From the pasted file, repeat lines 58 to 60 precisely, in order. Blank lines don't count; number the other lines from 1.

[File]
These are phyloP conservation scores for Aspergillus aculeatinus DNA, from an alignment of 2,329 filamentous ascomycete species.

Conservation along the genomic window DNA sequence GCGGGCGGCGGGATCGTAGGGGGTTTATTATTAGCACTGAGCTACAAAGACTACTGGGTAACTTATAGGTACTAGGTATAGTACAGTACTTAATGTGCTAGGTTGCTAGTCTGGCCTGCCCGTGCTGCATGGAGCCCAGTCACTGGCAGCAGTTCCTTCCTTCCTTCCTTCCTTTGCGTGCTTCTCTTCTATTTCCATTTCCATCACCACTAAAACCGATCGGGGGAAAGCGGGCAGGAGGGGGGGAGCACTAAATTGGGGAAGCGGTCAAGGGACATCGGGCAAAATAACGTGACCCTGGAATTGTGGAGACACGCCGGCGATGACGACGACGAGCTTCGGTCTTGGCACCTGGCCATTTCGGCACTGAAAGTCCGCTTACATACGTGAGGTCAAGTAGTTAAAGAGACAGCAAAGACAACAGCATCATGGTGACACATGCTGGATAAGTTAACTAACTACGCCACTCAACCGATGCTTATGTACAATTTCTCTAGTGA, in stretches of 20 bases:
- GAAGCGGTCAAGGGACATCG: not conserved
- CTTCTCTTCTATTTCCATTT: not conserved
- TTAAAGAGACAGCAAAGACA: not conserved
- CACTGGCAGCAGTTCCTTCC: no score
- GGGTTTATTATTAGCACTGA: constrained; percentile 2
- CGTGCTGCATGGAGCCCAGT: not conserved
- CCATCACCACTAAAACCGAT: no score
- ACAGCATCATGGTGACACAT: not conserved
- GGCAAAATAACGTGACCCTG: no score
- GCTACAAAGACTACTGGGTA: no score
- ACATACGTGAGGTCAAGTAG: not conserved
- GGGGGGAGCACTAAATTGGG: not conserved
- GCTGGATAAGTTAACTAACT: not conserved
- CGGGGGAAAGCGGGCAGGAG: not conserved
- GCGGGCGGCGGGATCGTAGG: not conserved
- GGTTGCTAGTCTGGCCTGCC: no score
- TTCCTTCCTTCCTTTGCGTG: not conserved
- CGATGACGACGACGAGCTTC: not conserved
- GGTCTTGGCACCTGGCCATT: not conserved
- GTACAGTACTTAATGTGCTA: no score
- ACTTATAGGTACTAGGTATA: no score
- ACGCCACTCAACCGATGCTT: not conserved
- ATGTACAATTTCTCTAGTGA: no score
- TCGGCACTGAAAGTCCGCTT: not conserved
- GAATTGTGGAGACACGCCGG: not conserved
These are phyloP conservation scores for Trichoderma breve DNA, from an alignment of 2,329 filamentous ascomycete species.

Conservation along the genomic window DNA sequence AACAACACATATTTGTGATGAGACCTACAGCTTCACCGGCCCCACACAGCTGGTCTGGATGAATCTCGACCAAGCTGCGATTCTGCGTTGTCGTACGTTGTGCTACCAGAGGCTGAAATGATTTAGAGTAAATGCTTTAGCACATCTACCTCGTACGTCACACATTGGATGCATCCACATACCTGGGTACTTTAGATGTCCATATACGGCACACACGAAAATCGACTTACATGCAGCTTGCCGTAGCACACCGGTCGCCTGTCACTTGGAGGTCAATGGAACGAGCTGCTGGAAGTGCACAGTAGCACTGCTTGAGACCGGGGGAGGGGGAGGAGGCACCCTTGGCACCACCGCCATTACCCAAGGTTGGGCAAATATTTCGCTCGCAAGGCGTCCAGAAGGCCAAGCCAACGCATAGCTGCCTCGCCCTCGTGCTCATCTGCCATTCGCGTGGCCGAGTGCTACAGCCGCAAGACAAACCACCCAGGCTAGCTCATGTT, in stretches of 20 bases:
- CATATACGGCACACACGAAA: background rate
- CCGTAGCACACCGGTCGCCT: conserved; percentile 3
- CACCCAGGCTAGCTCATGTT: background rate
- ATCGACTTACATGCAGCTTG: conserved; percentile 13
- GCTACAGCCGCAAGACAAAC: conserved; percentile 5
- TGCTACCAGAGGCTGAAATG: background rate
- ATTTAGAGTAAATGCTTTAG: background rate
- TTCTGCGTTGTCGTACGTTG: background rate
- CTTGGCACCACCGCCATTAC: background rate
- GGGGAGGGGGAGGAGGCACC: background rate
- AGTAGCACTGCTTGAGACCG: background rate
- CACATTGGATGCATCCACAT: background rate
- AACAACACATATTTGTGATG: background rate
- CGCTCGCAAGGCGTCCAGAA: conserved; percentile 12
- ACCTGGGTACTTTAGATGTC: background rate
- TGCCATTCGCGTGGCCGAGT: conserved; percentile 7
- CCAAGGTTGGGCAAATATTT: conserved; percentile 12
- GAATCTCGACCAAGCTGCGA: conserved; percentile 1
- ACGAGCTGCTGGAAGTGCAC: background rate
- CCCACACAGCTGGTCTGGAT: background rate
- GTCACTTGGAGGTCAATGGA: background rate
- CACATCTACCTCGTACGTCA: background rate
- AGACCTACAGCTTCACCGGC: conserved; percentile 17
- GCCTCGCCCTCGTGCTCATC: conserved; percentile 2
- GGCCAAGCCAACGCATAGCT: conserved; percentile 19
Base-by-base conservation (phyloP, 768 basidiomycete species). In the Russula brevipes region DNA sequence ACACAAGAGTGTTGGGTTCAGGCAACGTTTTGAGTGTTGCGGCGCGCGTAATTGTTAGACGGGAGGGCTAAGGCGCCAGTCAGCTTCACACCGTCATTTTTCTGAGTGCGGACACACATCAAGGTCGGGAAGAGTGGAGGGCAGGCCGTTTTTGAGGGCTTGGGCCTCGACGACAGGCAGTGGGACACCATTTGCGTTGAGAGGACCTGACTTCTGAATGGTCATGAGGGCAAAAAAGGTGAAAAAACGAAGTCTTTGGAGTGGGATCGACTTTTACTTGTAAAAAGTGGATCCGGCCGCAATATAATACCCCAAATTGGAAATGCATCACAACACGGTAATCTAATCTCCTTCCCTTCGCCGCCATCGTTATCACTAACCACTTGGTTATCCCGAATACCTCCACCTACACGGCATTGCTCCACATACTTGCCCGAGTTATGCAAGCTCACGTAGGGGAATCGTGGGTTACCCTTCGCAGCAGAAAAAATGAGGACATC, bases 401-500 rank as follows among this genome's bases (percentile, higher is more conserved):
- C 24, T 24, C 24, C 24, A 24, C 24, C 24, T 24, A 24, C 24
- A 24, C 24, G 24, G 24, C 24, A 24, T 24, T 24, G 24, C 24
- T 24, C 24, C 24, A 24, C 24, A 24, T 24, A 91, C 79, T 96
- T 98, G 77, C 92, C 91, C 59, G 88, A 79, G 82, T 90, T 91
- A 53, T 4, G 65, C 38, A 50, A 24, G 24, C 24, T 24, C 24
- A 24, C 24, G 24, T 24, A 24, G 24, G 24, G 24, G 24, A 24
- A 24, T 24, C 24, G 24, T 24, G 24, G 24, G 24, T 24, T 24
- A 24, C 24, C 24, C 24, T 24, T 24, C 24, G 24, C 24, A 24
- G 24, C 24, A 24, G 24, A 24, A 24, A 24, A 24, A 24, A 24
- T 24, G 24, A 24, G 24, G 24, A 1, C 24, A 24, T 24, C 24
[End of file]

- T 24, C 24, C 24, A 24, C 24, A 24, T 24, A 91, C 79, T 96
- T 98, G 77, C 92, C 91, C 59, G 88, A 79, G 82, T 90, T 91
- A 53, T 4, G 65, C 38, A 50, A 24, G 24, C 24, T 24, C 24